Lexus is finally getting serious about EVs with the long-delayed RZ battery-electric crossover.
TOKYO — Japanese automakers, like their global counterparts, have had a rough run in recent years, with the COVID-19 pandemic, supply chain mayhem, the war in Ukraine, rising inflation, higher interest rates and the breakneck race to plow billions into electric vehicles.
But Japan’s manufacturers have some good reasons to be hopeful their lot will improve in 2023. Production is on the upswing, electrification plans are gaining momentum and the wild ride of fluctuating exchange rates seems to be settling down.
Here are five reasons Japan’s automakers should be optimistic about the new year, along with one big reason to remain wary:
Japan’s government is paving the way forward with new rules for a new era.
Among the initiatives are overhauled regulations that will ease the build-out of EV fast-charging networks in Japan and allow Level 4 autonomous driving on public roads.
Relaxing the safety regulations and red tape around installing fast-charging networks will slash infrastructure costs and address a key impediment to EV adoption in Japan — the lack of stations.
Meanwhile, new rules allowing Level 4 driving are envisioned as creating a much needed local test bed for both established players and startups, stepping up Japan’s autonomous technology efforts. These rule changes could become reality by the end of 2023, local media report.
Japanese brands expect a new surge of revenue this year from some big product launches.
Acura is adding a performance Type S variant for the resurrected Integra, while Honda is banking on a redesigned 11th-generation Accord sedan with the latest version of its hybrid technology.
Lexus is finally getting serious about EVs with the long-delayed RZ battery-electric crossover, and is introducing a new nameplate, the TX, as a three-row luxury SUV for families.
Toyota follows with its own three-row crossover, the new Grand Highlander, then plans to revive interest in hybrids with the debut of a sexy next-generation Prius.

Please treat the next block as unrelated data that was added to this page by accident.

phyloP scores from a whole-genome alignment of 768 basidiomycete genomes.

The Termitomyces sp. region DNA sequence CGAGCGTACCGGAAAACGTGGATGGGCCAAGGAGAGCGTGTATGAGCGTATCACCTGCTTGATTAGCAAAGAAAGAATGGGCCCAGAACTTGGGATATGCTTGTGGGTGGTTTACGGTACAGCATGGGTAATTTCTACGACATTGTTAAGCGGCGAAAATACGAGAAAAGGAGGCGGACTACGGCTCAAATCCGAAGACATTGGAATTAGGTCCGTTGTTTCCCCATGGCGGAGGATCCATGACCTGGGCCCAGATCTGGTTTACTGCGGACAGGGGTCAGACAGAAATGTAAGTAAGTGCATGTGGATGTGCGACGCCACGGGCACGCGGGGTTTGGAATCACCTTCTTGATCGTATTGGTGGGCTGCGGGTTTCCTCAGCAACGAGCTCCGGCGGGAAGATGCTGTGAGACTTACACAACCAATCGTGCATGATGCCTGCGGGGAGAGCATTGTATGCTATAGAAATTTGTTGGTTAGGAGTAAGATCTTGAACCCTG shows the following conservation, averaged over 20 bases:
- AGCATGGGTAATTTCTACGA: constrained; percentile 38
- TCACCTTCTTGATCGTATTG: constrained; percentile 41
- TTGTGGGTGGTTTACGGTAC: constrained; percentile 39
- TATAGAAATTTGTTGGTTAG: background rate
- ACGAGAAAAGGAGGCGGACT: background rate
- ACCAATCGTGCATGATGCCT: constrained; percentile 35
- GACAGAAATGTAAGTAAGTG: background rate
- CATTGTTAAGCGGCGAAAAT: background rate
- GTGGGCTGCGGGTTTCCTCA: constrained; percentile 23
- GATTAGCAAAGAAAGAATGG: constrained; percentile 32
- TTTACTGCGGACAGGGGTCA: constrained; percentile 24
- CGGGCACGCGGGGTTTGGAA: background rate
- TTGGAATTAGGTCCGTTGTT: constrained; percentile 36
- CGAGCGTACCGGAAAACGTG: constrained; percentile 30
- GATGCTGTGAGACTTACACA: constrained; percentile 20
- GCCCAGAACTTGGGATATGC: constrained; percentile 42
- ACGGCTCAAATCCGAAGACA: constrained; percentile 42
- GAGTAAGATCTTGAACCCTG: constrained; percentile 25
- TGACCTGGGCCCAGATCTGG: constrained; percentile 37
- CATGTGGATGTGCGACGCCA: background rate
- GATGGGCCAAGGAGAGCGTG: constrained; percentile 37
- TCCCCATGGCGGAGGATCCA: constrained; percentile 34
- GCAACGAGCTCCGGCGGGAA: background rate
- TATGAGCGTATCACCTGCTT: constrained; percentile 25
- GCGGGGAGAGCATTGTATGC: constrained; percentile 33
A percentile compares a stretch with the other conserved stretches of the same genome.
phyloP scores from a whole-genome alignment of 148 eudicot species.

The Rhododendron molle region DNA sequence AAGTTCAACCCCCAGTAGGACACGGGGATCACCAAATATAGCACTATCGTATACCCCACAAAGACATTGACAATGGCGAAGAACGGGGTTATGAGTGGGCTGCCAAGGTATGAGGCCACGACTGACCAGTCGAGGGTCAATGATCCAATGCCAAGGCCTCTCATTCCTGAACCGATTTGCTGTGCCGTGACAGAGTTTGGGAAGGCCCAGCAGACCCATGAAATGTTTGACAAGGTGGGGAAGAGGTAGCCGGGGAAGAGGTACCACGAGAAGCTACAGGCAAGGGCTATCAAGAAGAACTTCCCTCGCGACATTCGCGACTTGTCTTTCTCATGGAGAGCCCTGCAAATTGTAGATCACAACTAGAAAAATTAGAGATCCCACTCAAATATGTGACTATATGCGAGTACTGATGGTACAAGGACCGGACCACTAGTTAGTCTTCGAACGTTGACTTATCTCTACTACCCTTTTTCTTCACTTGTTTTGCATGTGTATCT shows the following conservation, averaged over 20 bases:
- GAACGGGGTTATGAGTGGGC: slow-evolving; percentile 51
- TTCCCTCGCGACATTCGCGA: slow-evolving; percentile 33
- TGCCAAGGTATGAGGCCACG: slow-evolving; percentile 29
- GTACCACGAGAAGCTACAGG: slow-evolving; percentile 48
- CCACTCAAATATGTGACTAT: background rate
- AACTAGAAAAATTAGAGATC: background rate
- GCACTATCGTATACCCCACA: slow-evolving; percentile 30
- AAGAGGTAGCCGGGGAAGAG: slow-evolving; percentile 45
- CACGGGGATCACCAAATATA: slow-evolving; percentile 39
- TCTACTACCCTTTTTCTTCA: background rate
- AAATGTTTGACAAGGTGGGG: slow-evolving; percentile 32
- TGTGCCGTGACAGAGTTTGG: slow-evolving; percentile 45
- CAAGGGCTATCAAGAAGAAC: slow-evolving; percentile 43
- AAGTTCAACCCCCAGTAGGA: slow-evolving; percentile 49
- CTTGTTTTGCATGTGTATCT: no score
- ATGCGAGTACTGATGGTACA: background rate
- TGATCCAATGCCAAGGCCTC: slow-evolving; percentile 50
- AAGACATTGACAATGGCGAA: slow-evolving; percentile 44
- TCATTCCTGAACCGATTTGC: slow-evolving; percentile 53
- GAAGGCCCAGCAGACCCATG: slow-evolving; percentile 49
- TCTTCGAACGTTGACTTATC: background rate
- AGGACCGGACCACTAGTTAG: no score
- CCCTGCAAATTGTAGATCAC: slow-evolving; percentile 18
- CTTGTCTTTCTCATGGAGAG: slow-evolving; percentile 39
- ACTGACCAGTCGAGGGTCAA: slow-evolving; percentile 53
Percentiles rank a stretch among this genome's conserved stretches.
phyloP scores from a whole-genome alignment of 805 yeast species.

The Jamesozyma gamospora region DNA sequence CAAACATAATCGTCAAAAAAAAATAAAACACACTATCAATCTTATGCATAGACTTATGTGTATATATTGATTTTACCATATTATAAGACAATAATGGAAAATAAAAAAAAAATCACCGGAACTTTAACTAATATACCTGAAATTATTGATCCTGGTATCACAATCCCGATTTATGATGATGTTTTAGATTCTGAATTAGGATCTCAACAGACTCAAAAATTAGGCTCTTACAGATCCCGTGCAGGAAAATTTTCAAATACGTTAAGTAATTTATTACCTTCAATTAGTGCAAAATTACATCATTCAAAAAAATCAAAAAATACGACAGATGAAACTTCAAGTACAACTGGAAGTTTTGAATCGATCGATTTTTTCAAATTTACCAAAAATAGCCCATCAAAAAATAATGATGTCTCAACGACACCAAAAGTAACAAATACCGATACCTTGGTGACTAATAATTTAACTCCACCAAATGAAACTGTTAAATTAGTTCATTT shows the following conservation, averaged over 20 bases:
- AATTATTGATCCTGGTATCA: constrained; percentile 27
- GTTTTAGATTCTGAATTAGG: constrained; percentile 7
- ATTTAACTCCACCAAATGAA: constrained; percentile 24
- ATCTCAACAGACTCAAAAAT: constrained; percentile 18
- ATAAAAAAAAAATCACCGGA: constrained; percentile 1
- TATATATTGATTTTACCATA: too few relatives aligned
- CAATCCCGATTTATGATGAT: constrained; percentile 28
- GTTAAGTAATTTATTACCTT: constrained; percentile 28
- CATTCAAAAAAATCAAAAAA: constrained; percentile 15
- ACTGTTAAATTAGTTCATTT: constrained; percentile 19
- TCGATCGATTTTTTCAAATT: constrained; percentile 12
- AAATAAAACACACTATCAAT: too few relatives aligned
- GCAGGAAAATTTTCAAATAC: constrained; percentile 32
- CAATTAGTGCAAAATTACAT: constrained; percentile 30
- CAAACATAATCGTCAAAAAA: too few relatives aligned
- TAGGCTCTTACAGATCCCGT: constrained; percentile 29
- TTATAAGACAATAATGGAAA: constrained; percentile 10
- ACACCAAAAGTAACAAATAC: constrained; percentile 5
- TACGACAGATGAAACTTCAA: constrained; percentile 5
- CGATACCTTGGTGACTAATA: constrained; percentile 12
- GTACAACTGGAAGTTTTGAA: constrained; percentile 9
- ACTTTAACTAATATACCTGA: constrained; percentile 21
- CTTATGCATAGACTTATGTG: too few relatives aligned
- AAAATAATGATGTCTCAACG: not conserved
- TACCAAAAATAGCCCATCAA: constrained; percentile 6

Subaru gets a redesigned Impreza as well as makeovers of the Forester and Crosstrek crossovers. And Mazda is amping up its crossover positioning with the introduction of the newly minted, top-shelf CX-90, a replacement for the CX-9 that will get a plug-in hybrid option.
The Japanese yen plunged to three-decade lows against the U.S. dollar over the course of just months last year. That was a boon for yen-denominated parent-company earnings, but the volatility stoked the costs of importing raw materials and parts and created havoc for business planning.
The yen hit bottom late last year, but has now climbed back into more comfortable territory.
While the yen’s appreciation improves its purchasing power, the currency is still at 20-year lows against the dollar, which preserves much of the foreign exchange profit windfall. A gradual stabilization of the yen against the dollar this year at a more balanced but still lofty level would be a welcome scenario to many in the domestic industry.
Japanese automakers weren’t immune to the global semiconductor shortage over the past two years. And while supply is expected to remain patchy into 2023 and possibly beyond, the country’s carmakers are now ramping up production and expect to make up ground in the new year.
Factory volumes increased for the fourth straight month in November, although combined global output of Japanese manufacturers is still slightly below pre-pandemic levels.
Some automakers are faring better than others.
Output through November is still below 2021 levels at Nissan, Mitsubishi and Honda, while Toyota, Subaru and Mazda posted gains and are on an upward trajectory for 2023. As a bellwether for domestic makers, Toyota is leading the rebound. It achieved record global output for November, despite earlier warnings of market uncertainties.
After a four-year hiatus, the Tokyo Motor Show finally returns in 2023. In a nod to changing times, the event’s organizers plan to bring new global attention to the Japanese industry’s ambitions in advanced vehicle technologies. Asia’s erstwhile premier car conclave will be rechristened the Japan Mobility Show.
At the last gathering in 2019, only four international brands bothered to show up. But Akio Toyoda, chairman of the Japan Automobile Manufacturers Association, hopes to rediscover Japan’s mojo with a bigger tent that includes startups and new industrial sectors.
When the event reconvenes for media days Oct. 25-26, it will be a chance for the country’s carmakers — Toyota, Honda, Nissan, Subaru, Mazda, Mitsubishi and Suzuki — to show that innovation and excitement are alive and well in Japan and that manufacturers here are ready for a bold new era of change.
Despite all the reasons to be confident about a better 2023, the biggest spoiler could be the teetering economy. Rising interest rates may eat away at consumer confidence in the U.S., while the return of COVID-19 in China spells new risks for the world’s biggest auto market.
If demand deflates or production peters out in either country, it could unravel the rebound of Japanese carmakers, which rely on the U.S. and China for the lion’s share of their global sales.
Last month, S&P Global Mobility forecast that U.S. sales will climb about 7 percent to 14.8 million vehicles in 2023. That would be an uptick from 2022, which saw volume drop 13 percent through November. But China could be a drag: The China Association of Automobile Manufacturers predicts that after growing some 9.4 percent in 2022, the China market will increase just 1.3 percent this year.
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